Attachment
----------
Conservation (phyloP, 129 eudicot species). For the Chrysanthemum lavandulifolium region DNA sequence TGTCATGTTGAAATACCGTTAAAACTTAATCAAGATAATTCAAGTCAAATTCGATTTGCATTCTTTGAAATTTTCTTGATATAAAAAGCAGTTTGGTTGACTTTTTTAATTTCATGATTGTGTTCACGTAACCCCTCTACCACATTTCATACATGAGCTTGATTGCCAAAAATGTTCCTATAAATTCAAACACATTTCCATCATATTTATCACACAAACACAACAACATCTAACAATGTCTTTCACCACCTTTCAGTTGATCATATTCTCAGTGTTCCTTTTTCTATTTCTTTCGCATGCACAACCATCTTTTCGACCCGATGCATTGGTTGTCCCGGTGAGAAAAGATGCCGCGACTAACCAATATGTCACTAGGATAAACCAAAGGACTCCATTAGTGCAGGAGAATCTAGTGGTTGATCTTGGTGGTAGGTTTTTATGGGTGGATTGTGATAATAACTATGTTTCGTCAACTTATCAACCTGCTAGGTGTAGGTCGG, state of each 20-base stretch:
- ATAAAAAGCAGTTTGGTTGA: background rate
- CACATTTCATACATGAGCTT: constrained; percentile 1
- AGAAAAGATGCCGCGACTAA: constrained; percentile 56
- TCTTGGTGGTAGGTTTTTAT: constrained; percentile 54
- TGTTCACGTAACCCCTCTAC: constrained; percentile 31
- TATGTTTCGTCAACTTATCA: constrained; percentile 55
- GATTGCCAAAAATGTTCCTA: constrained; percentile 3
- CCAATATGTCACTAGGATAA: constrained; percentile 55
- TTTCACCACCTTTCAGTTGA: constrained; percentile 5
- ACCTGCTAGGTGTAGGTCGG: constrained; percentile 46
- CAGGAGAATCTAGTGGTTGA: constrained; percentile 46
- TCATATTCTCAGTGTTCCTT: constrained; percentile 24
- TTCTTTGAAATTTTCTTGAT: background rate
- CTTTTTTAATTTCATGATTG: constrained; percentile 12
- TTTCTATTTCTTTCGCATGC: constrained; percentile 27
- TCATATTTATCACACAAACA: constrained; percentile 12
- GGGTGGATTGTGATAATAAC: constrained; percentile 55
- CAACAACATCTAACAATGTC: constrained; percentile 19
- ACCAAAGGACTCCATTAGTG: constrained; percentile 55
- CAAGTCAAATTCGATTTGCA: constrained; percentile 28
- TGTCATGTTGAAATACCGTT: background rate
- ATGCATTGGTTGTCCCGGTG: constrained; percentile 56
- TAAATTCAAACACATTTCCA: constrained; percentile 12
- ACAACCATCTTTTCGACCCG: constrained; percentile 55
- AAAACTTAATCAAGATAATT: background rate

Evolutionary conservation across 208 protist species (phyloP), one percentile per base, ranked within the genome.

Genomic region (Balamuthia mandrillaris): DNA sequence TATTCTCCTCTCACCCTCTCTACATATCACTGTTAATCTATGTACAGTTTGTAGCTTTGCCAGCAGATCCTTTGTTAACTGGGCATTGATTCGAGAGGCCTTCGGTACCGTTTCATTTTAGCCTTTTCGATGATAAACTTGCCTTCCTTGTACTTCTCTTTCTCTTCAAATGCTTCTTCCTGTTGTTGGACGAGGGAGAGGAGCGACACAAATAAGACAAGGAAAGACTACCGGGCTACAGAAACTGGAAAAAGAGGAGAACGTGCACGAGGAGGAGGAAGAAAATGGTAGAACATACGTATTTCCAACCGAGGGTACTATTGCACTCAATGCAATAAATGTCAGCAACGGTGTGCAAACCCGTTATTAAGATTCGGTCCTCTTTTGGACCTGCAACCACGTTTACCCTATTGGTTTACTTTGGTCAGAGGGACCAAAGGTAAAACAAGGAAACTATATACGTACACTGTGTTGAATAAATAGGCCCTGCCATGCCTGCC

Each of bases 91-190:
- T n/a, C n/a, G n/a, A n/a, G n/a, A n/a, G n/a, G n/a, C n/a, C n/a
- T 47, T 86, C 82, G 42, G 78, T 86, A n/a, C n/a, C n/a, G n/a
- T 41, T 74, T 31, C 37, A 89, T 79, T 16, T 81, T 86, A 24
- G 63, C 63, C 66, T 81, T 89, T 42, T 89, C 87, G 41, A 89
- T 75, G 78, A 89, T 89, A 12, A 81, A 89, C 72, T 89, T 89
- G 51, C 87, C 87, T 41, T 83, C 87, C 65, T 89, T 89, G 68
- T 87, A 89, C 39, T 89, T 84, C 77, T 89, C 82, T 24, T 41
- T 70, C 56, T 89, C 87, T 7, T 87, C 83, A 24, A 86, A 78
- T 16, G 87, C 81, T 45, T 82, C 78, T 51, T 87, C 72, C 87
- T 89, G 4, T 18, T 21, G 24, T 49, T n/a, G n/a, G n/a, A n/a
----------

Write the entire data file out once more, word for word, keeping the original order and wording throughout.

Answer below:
Conservation (phyloP, 129 eudicot species). For the Chrysanthemum lavandulifolium region DNA sequence TGTCATGTTGAAATACCGTTAAAACTTAATCAAGATAATTCAAGTCAAATTCGATTTGCATTCTTTGAAATTTTCTTGATATAAAAAGCAGTTTGGTTGACTTTTTTAATTTCATGATTGTGTTCACGTAACCCCTCTACCACATTTCATACATGAGCTTGATTGCCAAAAATGTTCCTATAAATTCAAACACATTTCCATCATATTTATCACACAAACACAACAACATCTAACAATGTCTTTCACCACCTTTCAGTTGATCATATTCTCAGTGTTCCTTTTTCTATTTCTTTCGCATGCACAACCATCTTTTCGACCCGATGCATTGGTTGTCCCGGTGAGAAAAGATGCCGCGACTAACCAATATGTCACTAGGATAAACCAAAGGACTCCATTAGTGCAGGAGAATCTAGTGGTTGATCTTGGTGGTAGGTTTTTATGGGTGGATTGTGATAATAACTATGTTTCGTCAACTTATCAACCTGCTAGGTGTAGGTCGG, state of each 20-base stretch:
- ATAAAAAGCAGTTTGGTTGA: background rate
- CACATTTCATACATGAGCTT: constrained; percentile 1
- AGAAAAGATGCCGCGACTAA: constrained; percentile 56
- TCTTGGTGGTAGGTTTTTAT: constrained; percentile 54
- TGTTCACGTAACCCCTCTAC: constrained; percentile 31
- TATGTTTCGTCAACTTATCA: constrained; percentile 55
- GATTGCCAAAAATGTTCCTA: constrained; percentile 3
- CCAATATGTCACTAGGATAA: constrained; percentile 55
- TTTCACCACCTTTCAGTTGA: constrained; percentile 5
- ACCTGCTAGGTGTAGGTCGG: constrained; percentile 46
- CAGGAGAATCTAGTGGTTGA: constrained; percentile 46
- TCATATTCTCAGTGTTCCTT: constrained; percentile 24
- TTCTTTGAAATTTTCTTGAT: background rate
- CTTTTTTAATTTCATGATTG: constrained; percentile 12
- TTTCTATTTCTTTCGCATGC: constrained; percentile 27
- TCATATTTATCACACAAACA: constrained; percentile 12
- GGGTGGATTGTGATAATAAC: constrained; percentile 55
- CAACAACATCTAACAATGTC: constrained; percentile 19
- ACCAAAGGACTCCATTAGTG: constrained; percentile 55
- CAAGTCAAATTCGATTTGCA: constrained; percentile 28
- TGTCATGTTGAAATACCGTT: background rate
- ATGCATTGGTTGTCCCGGTG: constrained; percentile 56
- TAAATTCAAACACATTTCCA: constrained; percentile 12
- ACAACCATCTTTTCGACCCG: constrained; percentile 55
- AAAACTTAATCAAGATAATT: background rate

Evolutionary conservation across 208 protist species (phyloP), one percentile per base, ranked within the genome.

Genomic region (Balamuthia mandrillaris): DNA sequence TATTCTCCTCTCACCCTCTCTACATATCACTGTTAATCTATGTACAGTTTGTAGCTTTGCCAGCAGATCCTTTGTTAACTGGGCATTGATTCGAGAGGCCTTCGGTACCGTTTCATTTTAGCCTTTTCGATGATAAACTTGCCTTCCTTGTACTTCTCTTTCTCTTCAAATGCTTCTTCCTGTTGTTGGACGAGGGAGAGGAGCGACACAAATAAGACAAGGAAAGACTACCGGGCTACAGAAACTGGAAAAAGAGGAGAACGTGCACGAGGAGGAGGAAGAAAATGGTAGAACATACGTATTTCCAACCGAGGGTACTATTGCACTCAATGCAATAAATGTCAGCAACGGTGTGCAAACCCGTTATTAAGATTCGGTCCTCTTTTGGACCTGCAACCACGTTTACCCTATTGGTTTACTTTGGTCAGAGGGACCAAAGGTAAAACAAGGAAACTATATACGTACACTGTGTTGAATAAATAGGCCCTGCCATGCCTGCC

Each of bases 91-190:
- T n/a, C n/a, G n/a, A n/a, G n/a, A n/a, G n/a, G n/a, C n/a, C n/a
- T 47, T 86, C 82, G 42, G 78, T 86, A n/a, C n/a, C n/a, G n/a
- T 41, T 74, T 31, C 37, A 89, T 79, T 16, T 81, T 86, A 24
- G 63, C 63, C 66, T 81, T 89, T 42, T 89, C 87, G 41, A 89
- T 75, G 78, A 89, T 89, A 12, A 81, A 89, C 72, T 89, T 89
- G 51, C 87, C 87, T 41, T 83, C 87, C 65, T 89, T 89, G 68
- T 87, A 89, C 39, T 89, T 84, C 77, T 89, C 82, T 24, T 41
- T 70, C 56, T 89, C 87, T 7, T 87, C 83, A 24, A 86, A 78
- T 16, G 87, C 81, T 45, T 82, C 78, T 51, T 87, C 72, C 87
- T 89, G 4, T 18, T 21, G 24, T 49, T n/a, G n/a, G n/a, A n/a